games / Columns

The Gamer Parent’s Strategy Guide: Gaming and Grief

January 26, 2021 | Posted by Jed Shaffer
The Walking Dead Gaming Grief

I intended for this edition to be about gaming during pregnancy. Before I could get too far into the column, some real life events derailed my train of thought. It’s brought up a topic that, while somewhat heavy, I think needs to be addressed, and the events I recently experienced serve as a good reason to bring up this topic now.

A note on this column before we officially begin: I don’t know how much humor will be found in this. Normally, I write the column, adding some humor and the picture/caption jokes as I go, and then do a few re-writes to add more humor and refine the existing ones. I don’t know that humor belongs in this column, though. It’s just where my mind is right now. I’m also not going back and editing it, save for spelling. If you were coming here looking for the funny, my apologies in advance. We’ll be back to our normally scheduled stupid shit next time, I swear. Today, we gotta wear big boy pants.

As of the time I write this – Saturday, January 23 – it’s been almost two weeks since my nephew, 27, took his own life.

When you lose someone, contrary to the oft-quoted but mostly-debunked five-stages-of-grief theory, feelings come in from all directions. Sadness, loneliness, nostalgia, relief if they’ve been suffering from a terminal illness; there’s a whole cavalcade of emotions that, no doubt, you’ve felt from the loss of someone in your life. Suicide adds in a whole bunch of other feelings; you wonder if you could’ve stopped them if you’d done X, Y or Z. You wonder why they didn’t reach out for help. You feel guilty that you didn’t call enough or stop by and see them, or that you didn’t see the signs that were surely signposted. You have to reconcile the sudden ending of a person’s life with that person and the life that precedes it, and try not to let this ending be the define and overshadow the rest of their lives. You’re angry because they’ve left you with unanswered questions, but also weirdly relieved that they no longer feel like they’re drowning in a bottomless ocean of misery. If they left a note, you have to deal with what they said in it; if they didn’t, you have to deal with the lack of a final statement, and how you will never get the closure you want.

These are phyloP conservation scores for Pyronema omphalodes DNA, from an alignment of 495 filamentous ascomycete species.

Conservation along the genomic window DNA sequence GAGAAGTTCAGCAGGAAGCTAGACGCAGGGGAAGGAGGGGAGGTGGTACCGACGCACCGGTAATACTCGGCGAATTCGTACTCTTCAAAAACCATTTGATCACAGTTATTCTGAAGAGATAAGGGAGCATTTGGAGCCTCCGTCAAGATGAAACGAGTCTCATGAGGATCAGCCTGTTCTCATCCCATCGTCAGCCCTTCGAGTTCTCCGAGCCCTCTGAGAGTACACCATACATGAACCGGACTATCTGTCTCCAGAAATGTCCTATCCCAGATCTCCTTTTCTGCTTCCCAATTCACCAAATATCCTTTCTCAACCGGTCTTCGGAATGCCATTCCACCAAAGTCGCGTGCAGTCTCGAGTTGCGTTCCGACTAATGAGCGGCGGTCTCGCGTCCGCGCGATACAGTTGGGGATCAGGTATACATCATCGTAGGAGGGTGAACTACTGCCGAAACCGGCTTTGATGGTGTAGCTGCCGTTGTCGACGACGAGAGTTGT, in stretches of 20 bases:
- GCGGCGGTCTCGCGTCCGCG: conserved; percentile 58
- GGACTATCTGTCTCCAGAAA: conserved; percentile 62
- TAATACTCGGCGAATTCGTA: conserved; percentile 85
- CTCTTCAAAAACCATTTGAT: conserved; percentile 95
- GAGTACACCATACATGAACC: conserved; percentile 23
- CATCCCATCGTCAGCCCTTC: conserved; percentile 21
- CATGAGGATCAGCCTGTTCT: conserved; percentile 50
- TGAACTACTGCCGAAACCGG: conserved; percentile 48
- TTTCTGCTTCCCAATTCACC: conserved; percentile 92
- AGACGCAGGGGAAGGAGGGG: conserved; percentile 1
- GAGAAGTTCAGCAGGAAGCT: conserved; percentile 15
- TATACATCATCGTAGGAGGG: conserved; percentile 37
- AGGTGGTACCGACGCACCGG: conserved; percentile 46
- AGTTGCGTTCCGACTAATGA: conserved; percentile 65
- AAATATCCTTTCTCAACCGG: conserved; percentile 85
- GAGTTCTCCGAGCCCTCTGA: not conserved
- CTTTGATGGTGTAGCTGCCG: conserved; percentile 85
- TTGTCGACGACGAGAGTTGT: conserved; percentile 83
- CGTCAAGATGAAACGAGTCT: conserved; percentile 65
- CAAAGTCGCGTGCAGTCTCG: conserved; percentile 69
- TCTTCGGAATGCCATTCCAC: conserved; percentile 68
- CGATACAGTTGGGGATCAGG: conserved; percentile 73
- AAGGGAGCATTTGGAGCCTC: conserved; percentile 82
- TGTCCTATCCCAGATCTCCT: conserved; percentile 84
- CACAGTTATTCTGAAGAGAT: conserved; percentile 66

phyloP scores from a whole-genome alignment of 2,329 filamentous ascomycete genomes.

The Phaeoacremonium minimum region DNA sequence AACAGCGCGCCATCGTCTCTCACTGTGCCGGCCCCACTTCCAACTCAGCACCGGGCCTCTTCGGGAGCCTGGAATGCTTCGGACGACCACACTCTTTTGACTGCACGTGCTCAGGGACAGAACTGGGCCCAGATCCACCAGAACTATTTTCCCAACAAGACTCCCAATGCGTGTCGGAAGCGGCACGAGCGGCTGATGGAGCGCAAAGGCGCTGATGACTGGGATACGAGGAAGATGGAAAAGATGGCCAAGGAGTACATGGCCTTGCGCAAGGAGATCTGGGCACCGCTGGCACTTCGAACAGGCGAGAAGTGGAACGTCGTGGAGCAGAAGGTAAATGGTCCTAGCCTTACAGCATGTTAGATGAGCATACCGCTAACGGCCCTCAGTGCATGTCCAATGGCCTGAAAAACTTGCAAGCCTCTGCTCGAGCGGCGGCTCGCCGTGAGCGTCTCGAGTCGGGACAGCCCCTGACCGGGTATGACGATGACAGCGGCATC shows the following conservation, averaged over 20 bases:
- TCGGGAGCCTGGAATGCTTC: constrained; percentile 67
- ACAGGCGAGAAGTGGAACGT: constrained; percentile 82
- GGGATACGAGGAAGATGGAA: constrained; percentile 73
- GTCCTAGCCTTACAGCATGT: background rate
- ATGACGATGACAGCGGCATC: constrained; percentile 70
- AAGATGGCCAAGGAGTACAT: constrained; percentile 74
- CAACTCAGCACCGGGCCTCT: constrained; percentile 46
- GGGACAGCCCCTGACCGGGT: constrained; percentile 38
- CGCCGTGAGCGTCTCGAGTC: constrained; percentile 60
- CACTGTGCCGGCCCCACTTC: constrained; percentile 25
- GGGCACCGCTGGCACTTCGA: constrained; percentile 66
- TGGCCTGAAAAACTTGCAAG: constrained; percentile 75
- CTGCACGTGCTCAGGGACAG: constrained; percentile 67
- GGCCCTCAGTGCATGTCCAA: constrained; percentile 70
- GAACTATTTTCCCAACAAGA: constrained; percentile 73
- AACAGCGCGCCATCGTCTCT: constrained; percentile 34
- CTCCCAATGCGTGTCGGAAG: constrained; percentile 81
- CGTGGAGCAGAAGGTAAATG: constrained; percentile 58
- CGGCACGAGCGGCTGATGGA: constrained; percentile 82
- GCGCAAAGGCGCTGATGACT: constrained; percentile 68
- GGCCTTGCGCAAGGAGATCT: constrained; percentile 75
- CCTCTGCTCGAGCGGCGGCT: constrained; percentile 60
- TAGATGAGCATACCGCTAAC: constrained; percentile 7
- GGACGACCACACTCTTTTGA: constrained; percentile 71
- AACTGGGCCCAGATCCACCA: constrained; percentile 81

I’ve felt each and every one of these feelings in the past two weeks. This May willl make it 44 trips around the sun for your humble scrivener, and I’m still trying to suss my way through this dense forest of emotions.

Now imagine how a kid must feel processing death. Whether it’s a 92-year-old great-grandma passing from natural causes, or a peer in a car accident, or a situation like my family recently faced, it’s a lot. If you can’t get your arms around it, how do you expect someone whose brain is still developing, to process complex emotions like survivor’s guilt?

A common modern criticism parents here is that we let our kids be babysat by screens, and to some extent, that can be true. As I write this, all three of my kids are upstairs, the twins on their PS4’s and the youngest on his Switch. They’re not fighting, they’re not out causing trouble, and they’re not giving me a headache. If the price is letting them over-indulge in video games all day for a little peace and quiet, right now, I’m good with that decision, so hey, guilty as charged.

But I think, when it comes to death, there is some value to be found in gaming. Kids’ minds just aren’t ready to cope with a concept like “grandpa suffered with cancer for 2 years, so I’m glad he’s dead because he’s not suffering anymore, but I still miss him”. Besides, with their selective hearing and – depending on the age, limited comprehension – all they hear out of a sentence like that is “I’m glad he’s dead”, and that brings up a whole new set of problems.